Why is it so hard to get people to take initiative?

I asked my students this question:
How many times were you told to take a risk or break a rule by a teacher in a classroom?”
“Call it out,” I said, and I cupped my hand behind my ear and looked down to concentrate on the answers. I heard, “0,0,1,0,0,never,once,twice,zero,zero,never,once or twice.”
“Isn’t that amazing?” I asked. “Did anyone have another experience?” A student of these 60 said, “I had a teacher who hated MLA and Chicago style and told us to format any way we wanted.”

Many laughed. I could hear others say, “wow, that’s crazy” and I saw students look amazed — presumably that a teacher was such an irresponsible iconoclast, destroying students’ SAT potential. I was amazed that there was just this ONE student who had a solid example of a teacher encouraging them to get out and risk and break a rule.

The next day in my class of 40 students we repeated the experiment, and I got the same nearly totally unanimous answer: ZERO times were they told to break rules and take risks. I asked for exceptions.  One student raised his hand and said he had an English teacher who told them all the time to be risk-takers. And one young lady said her school constantly taught them to try new things and take risks.  “And did you?” I asked.  “All the time she replied.”

I shared this Math with them:

100 students (between my two classes)
12 years (pre-college)
180 days (per year)
5 classes (per day)
1,080,000 class periods


3 years in college
2 semesters x 4 classes/semester x 30 class meetings
+ 1,080,000
1,152,000 total class meetings.

Over a million class meetings, and only 3 students had any stories of being told to take risks.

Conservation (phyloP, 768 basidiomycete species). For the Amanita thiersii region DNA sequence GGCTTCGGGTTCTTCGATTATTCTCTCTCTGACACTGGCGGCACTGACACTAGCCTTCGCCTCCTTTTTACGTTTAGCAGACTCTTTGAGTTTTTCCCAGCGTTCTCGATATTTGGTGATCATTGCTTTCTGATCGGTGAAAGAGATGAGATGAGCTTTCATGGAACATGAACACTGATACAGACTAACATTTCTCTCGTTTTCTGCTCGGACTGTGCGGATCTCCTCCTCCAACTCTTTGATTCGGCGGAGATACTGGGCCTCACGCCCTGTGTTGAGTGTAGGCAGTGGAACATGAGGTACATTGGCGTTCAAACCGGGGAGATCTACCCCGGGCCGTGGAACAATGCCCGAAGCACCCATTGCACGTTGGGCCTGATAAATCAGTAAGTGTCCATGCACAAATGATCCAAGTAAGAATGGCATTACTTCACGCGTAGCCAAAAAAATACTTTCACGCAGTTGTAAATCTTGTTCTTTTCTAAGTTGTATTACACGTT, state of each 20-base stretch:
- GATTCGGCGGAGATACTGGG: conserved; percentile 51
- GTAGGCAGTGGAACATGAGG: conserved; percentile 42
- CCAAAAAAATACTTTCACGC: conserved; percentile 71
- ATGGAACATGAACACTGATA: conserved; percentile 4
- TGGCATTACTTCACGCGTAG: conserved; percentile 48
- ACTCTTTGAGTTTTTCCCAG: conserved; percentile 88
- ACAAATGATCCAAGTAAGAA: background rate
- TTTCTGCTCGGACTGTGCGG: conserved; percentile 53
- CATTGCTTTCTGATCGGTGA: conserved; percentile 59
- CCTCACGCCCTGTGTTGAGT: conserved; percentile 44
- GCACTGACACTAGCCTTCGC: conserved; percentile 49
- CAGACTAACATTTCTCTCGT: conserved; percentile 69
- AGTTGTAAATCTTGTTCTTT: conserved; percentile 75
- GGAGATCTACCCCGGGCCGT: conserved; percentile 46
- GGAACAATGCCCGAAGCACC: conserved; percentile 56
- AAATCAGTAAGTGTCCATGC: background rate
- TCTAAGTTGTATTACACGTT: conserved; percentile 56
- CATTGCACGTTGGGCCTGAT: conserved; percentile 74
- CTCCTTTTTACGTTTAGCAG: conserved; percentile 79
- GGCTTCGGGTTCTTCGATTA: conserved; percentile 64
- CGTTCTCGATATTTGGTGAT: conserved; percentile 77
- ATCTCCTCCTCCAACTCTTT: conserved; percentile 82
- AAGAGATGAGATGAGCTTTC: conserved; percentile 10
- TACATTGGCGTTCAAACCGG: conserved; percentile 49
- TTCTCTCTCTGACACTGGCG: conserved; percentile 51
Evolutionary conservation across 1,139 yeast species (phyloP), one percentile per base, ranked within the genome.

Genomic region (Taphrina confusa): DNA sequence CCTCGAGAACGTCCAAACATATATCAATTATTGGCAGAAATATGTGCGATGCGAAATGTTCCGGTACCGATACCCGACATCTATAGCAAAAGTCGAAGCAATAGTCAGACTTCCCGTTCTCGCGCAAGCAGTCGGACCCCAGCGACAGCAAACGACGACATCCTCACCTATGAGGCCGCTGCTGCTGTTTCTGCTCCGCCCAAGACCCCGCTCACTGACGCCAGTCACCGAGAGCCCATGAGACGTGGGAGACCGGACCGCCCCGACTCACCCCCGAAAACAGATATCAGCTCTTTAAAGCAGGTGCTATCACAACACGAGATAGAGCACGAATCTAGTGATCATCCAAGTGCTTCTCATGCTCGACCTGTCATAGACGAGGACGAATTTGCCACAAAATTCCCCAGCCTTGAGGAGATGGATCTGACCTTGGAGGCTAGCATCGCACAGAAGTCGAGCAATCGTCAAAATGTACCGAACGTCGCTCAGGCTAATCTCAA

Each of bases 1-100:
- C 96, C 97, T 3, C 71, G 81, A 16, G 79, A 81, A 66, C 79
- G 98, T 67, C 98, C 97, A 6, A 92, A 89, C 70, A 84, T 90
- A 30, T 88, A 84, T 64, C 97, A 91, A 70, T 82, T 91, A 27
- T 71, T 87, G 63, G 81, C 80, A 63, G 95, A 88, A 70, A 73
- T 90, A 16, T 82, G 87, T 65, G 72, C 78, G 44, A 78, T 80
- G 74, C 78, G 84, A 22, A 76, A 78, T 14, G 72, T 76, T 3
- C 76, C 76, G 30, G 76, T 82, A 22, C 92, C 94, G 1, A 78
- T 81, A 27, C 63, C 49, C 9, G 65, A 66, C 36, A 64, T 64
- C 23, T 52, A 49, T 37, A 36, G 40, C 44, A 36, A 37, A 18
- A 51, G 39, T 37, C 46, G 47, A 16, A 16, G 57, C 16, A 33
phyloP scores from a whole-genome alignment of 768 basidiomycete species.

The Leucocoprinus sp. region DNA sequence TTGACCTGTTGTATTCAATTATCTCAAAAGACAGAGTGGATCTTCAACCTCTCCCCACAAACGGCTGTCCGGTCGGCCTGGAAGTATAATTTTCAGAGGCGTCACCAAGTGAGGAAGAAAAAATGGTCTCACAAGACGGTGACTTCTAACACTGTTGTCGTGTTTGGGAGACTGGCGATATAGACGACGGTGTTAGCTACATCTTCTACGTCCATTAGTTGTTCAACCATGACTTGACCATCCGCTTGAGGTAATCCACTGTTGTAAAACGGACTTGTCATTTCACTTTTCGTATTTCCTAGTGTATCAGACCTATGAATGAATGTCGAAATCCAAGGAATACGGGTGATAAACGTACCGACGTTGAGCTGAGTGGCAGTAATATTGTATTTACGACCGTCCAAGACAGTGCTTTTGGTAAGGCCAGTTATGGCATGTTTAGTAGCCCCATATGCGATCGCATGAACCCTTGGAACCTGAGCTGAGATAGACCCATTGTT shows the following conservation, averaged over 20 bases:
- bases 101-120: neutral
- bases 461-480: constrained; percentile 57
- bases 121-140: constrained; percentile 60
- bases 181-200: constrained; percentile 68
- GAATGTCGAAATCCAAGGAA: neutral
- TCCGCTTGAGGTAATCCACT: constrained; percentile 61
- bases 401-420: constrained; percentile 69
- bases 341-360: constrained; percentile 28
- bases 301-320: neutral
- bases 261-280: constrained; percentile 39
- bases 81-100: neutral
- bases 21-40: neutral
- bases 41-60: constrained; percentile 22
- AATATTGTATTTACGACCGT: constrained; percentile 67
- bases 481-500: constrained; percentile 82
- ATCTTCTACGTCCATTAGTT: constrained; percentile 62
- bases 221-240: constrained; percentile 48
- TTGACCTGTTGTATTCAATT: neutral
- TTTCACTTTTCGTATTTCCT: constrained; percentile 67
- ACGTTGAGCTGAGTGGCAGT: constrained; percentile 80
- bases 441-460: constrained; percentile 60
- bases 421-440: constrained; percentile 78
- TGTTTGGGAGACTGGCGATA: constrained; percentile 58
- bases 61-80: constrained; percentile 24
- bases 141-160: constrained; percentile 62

It is a wonder there is a worker, neighbor, churchgoer, manager, teacher anywhere in America who takes risks and breaks rules.

One of my best clients, a CEO came to talk to these students.  I asked him in front of them, “As you seek to create a culture that is dynamic and encourages smart risks, what do you most tell your employees? What are you looking for from those you hire?”  His answer, “Don’t ask, ‘What does the CEO want?’ Ask, “How can I best add value? What do I think we need to do?”

If you, like him and like me as a teacher, want your people to be generators, leaders, innovators, then we’ve got to remember the gale force winds — of compliance, safety, and passivity within them that — we are steering into, the powerful current we must swim against to get real innovation to break loose.

If you want some cool, LEADING results this week, encourage some risk taking, celebrate some mistakes, give some power away, don’t solve all their problems, and

Lead with your best self!

  • Dan, I wonder if you might hear more people have been encouraged to take risks in business (although it likely still isn’t enough)? I do work with some forward thinking tech companies, and in order to remain relevant, they MUST actively encourage and reward risk taking. Although I am not terribly familiar with the culture academia, the reputation of these institutions – in general – is that they are “conservative”. It certainly would be a good thing if more students coming out of these institutions had been encouraged to take some risks when they go into the work world!